By Adam Penque
Advisor: Professor Nickolas J. Themelis
Department of Earth and Environmental Engineering
Fu Foundation School of Engineering & Applied Science
Fundamentally, the management of fly ash can be classified into two main schools of practice; treatment or stabilization for disposal or processing for reuse and recovery (Derie 1996), (ISWA 2003). In both of these scenarios a treatment step is critical to mitigate chloride and/or other contaminates. Due to the toxic nature of heavy metals concentrated in fly ash, most of the treatment processes currently available focus on the stabilization of heavy metals and fail to address the presence of chlorides. In fact some of the available heavy treatment mechanisms lead to a net increase in the leachability of chloride post treatment. In response to this problem a need for a simple treatment mechanism designed at targeting chloride was identified. Experimental work carried out as part of this masters research project evaluated the potential for such a treatment process.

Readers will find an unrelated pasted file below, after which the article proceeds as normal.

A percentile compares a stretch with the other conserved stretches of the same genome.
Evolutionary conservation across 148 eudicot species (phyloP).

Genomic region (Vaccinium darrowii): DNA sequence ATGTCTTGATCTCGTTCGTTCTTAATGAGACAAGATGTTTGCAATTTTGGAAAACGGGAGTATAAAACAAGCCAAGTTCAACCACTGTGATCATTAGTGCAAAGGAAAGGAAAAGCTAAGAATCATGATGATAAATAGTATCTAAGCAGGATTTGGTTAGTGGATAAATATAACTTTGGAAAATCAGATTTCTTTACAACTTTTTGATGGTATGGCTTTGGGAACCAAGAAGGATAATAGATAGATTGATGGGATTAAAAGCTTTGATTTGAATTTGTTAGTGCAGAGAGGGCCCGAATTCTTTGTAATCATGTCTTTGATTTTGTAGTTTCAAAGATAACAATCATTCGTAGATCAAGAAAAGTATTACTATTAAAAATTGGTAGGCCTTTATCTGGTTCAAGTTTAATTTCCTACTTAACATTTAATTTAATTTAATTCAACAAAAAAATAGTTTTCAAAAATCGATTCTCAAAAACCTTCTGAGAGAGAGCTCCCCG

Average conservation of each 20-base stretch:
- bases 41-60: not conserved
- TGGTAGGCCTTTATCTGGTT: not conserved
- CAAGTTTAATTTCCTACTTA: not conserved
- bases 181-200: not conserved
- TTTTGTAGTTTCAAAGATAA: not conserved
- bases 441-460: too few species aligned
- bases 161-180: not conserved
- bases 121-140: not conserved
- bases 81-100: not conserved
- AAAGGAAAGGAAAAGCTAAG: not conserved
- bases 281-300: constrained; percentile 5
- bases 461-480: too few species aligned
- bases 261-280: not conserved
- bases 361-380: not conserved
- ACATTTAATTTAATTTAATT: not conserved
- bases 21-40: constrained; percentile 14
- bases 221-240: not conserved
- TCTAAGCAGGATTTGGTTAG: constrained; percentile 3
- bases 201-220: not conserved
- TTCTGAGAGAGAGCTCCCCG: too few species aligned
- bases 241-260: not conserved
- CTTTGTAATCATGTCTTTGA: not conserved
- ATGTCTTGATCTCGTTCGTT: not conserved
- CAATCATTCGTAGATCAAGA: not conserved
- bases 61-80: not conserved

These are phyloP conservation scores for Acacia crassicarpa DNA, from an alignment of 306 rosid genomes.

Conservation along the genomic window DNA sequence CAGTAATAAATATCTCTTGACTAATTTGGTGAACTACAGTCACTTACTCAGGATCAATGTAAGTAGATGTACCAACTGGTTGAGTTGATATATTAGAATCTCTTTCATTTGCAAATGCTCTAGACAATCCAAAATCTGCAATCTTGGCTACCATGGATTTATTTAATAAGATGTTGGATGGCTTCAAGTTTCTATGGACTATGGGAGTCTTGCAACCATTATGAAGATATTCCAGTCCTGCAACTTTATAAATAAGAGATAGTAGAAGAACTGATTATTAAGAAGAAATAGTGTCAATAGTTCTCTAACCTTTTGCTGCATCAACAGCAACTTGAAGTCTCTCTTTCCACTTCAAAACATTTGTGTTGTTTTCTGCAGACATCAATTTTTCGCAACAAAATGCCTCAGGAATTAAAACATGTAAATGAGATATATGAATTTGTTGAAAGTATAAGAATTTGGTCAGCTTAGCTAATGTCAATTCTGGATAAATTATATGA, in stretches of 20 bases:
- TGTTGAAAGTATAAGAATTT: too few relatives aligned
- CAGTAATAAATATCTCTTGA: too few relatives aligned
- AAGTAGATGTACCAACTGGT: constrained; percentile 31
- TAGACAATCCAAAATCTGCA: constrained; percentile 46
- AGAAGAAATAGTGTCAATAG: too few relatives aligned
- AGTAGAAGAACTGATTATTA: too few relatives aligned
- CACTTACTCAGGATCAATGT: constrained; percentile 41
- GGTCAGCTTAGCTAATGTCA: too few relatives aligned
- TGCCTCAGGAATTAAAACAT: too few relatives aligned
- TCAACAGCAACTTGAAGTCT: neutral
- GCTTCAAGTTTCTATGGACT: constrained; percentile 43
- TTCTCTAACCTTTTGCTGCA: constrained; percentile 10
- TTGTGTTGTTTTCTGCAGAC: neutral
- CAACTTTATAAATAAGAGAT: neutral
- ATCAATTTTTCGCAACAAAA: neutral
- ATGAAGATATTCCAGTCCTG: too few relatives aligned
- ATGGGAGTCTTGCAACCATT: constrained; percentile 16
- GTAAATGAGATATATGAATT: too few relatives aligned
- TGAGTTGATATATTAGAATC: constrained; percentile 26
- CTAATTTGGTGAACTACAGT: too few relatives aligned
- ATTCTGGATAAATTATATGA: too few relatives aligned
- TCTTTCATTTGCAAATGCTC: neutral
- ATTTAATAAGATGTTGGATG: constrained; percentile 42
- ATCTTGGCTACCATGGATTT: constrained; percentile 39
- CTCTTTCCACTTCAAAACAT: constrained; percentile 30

The experimental work investigated the potential of using a simple batch type water washing system to remove soluble chloride from fly ash. Fly ash samples from two US WTE facilities were used for this analysis. Extractions were done using several liquid to solid (L/S) ratios and at several process temperatures. The removal of chloride was monitored over time. Trials were done originally at high L/S ratios (>30) to build an understanding of this relationship, as well as test the method against similarly published experiments. After positive findings were presented to experienced industry personnel the research group was advised to use lower L/S ratios (≤10) as they would be more feasible to reproduce on an industrial scale. For the second phase of these tests, L/S ratios of 3, 5 and 10 were used for chloride extractions from fly ash.
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